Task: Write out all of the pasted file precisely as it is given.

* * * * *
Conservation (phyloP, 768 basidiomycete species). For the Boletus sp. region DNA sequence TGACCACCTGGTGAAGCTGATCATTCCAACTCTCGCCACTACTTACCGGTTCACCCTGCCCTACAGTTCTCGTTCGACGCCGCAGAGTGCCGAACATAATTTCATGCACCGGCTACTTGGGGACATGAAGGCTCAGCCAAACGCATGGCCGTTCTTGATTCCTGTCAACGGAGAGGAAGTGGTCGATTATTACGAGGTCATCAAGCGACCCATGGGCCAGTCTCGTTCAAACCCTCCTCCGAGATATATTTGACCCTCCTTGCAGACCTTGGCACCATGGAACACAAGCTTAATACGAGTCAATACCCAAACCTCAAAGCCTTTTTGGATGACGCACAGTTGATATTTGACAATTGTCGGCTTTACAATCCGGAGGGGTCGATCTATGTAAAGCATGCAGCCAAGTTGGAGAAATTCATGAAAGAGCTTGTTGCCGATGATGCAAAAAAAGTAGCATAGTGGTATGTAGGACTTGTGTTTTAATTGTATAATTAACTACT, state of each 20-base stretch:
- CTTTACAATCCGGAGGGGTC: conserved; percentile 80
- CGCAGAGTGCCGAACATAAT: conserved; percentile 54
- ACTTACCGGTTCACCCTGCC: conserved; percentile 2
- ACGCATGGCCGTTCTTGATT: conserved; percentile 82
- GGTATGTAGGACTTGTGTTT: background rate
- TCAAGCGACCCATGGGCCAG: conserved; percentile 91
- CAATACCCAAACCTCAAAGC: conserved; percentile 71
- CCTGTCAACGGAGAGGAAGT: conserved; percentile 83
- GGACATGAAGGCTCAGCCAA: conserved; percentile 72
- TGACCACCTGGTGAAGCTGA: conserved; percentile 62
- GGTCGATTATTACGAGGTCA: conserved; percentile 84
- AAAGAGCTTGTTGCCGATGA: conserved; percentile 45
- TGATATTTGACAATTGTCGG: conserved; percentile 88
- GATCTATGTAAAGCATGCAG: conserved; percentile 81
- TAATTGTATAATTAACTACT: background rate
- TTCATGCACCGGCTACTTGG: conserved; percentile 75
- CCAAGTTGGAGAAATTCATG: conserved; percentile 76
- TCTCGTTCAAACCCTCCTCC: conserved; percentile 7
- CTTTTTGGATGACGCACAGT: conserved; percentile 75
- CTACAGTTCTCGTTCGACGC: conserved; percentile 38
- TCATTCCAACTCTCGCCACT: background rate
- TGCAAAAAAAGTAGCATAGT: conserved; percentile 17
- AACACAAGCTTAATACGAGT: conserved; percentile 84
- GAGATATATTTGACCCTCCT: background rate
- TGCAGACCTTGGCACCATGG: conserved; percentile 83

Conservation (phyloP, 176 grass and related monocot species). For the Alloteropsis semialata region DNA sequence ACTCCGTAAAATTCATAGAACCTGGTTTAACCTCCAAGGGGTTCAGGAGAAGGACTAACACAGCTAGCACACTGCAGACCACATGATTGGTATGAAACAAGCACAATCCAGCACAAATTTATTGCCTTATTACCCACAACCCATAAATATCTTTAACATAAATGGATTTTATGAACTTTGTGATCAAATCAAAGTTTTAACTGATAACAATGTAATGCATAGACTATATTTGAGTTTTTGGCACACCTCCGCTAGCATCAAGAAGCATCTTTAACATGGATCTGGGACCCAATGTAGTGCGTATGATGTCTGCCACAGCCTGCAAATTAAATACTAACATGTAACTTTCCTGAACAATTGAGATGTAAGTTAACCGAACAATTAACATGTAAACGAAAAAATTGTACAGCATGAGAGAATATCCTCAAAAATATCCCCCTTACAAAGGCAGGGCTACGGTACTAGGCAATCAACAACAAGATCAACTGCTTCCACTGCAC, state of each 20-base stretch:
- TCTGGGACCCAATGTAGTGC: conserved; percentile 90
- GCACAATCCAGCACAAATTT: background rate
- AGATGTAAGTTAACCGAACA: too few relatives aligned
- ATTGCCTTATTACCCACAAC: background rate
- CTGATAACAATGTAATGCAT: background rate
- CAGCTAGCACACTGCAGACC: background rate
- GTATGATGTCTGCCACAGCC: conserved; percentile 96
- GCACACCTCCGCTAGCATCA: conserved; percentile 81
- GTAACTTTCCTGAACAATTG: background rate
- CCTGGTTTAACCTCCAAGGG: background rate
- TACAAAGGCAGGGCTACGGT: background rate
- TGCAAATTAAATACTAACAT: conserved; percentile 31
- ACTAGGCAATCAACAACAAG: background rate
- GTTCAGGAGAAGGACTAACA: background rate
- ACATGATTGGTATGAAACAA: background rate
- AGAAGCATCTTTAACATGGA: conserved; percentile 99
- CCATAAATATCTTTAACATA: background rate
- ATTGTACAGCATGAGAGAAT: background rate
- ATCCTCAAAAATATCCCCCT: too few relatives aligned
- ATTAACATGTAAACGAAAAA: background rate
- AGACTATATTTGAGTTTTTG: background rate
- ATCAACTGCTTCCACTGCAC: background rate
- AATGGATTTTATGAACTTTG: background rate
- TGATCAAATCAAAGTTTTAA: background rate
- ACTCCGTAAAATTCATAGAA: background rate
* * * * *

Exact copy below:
Conservation (phyloP, 768 basidiomycete species). For the Boletus sp. region DNA sequence TGACCACCTGGTGAAGCTGATCATTCCAACTCTCGCCACTACTTACCGGTTCACCCTGCCCTACAGTTCTCGTTCGACGCCGCAGAGTGCCGAACATAATTTCATGCACCGGCTACTTGGGGACATGAAGGCTCAGCCAAACGCATGGCCGTTCTTGATTCCTGTCAACGGAGAGGAAGTGGTCGATTATTACGAGGTCATCAAGCGACCCATGGGCCAGTCTCGTTCAAACCCTCCTCCGAGATATATTTGACCCTCCTTGCAGACCTTGGCACCATGGAACACAAGCTTAATACGAGTCAATACCCAAACCTCAAAGCCTTTTTGGATGACGCACAGTTGATATTTGACAATTGTCGGCTTTACAATCCGGAGGGGTCGATCTATGTAAAGCATGCAGCCAAGTTGGAGAAATTCATGAAAGAGCTTGTTGCCGATGATGCAAAAAAAGTAGCATAGTGGTATGTAGGACTTGTGTTTTAATTGTATAATTAACTACT, state of each 20-base stretch:
- CTTTACAATCCGGAGGGGTC: conserved; percentile 80
- CGCAGAGTGCCGAACATAAT: conserved; percentile 54
- ACTTACCGGTTCACCCTGCC: conserved; percentile 2
- ACGCATGGCCGTTCTTGATT: conserved; percentile 82
- GGTATGTAGGACTTGTGTTT: background rate
- TCAAGCGACCCATGGGCCAG: conserved; percentile 91
- CAATACCCAAACCTCAAAGC: conserved; percentile 71
- CCTGTCAACGGAGAGGAAGT: conserved; percentile 83
- GGACATGAAGGCTCAGCCAA: conserved; percentile 72
- TGACCACCTGGTGAAGCTGA: conserved; percentile 62
- GGTCGATTATTACGAGGTCA: conserved; percentile 84
- AAAGAGCTTGTTGCCGATGA: conserved; percentile 45
- TGATATTTGACAATTGTCGG: conserved; percentile 88
- GATCTATGTAAAGCATGCAG: conserved; percentile 81
- TAATTGTATAATTAACTACT: background rate
- TTCATGCACCGGCTACTTGG: conserved; percentile 75
- CCAAGTTGGAGAAATTCATG: conserved; percentile 76
- TCTCGTTCAAACCCTCCTCC: conserved; percentile 7
- CTTTTTGGATGACGCACAGT: conserved; percentile 75
- CTACAGTTCTCGTTCGACGC: conserved; percentile 38
- TCATTCCAACTCTCGCCACT: background rate
- TGCAAAAAAAGTAGCATAGT: conserved; percentile 17
- AACACAAGCTTAATACGAGT: conserved; percentile 84
- GAGATATATTTGACCCTCCT: background rate
- TGCAGACCTTGGCACCATGG: conserved; percentile 83

Conservation (phyloP, 176 grass and related monocot species). For the Alloteropsis semialata region DNA sequence ACTCCGTAAAATTCATAGAACCTGGTTTAACCTCCAAGGGGTTCAGGAGAAGGACTAACACAGCTAGCACACTGCAGACCACATGATTGGTATGAAACAAGCACAATCCAGCACAAATTTATTGCCTTATTACCCACAACCCATAAATATCTTTAACATAAATGGATTTTATGAACTTTGTGATCAAATCAAAGTTTTAACTGATAACAATGTAATGCATAGACTATATTTGAGTTTTTGGCACACCTCCGCTAGCATCAAGAAGCATCTTTAACATGGATCTGGGACCCAATGTAGTGCGTATGATGTCTGCCACAGCCTGCAAATTAAATACTAACATGTAACTTTCCTGAACAATTGAGATGTAAGTTAACCGAACAATTAACATGTAAACGAAAAAATTGTACAGCATGAGAGAATATCCTCAAAAATATCCCCCTTACAAAGGCAGGGCTACGGTACTAGGCAATCAACAACAAGATCAACTGCTTCCACTGCAC, state of each 20-base stretch:
- TCTGGGACCCAATGTAGTGC: conserved; percentile 90
- GCACAATCCAGCACAAATTT: background rate
- AGATGTAAGTTAACCGAACA: too few relatives aligned
- ATTGCCTTATTACCCACAAC: background rate
- CTGATAACAATGTAATGCAT: background rate
- CAGCTAGCACACTGCAGACC: background rate
- GTATGATGTCTGCCACAGCC: conserved; percentile 96
- GCACACCTCCGCTAGCATCA: conserved; percentile 81
- GTAACTTTCCTGAACAATTG: background rate
- CCTGGTTTAACCTCCAAGGG: background rate
- TACAAAGGCAGGGCTACGGT: background rate
- TGCAAATTAAATACTAACAT: conserved; percentile 31
- ACTAGGCAATCAACAACAAG: background rate
- GTTCAGGAGAAGGACTAACA: background rate
- ACATGATTGGTATGAAACAA: background rate
- AGAAGCATCTTTAACATGGA: conserved; percentile 99
- CCATAAATATCTTTAACATA: background rate
- ATTGTACAGCATGAGAGAAT: background rate
- ATCCTCAAAAATATCCCCCT: too few relatives aligned
- ATTAACATGTAAACGAAAAA: background rate
- AGACTATATTTGAGTTTTTG: background rate
- ATCAACTGCTTCCACTGCAC: background rate
- AATGGATTTTATGAACTTTG: background rate
- TGATCAAATCAAAGTTTTAA: background rate
- ACTCCGTAAAATTCATAGAA: background rate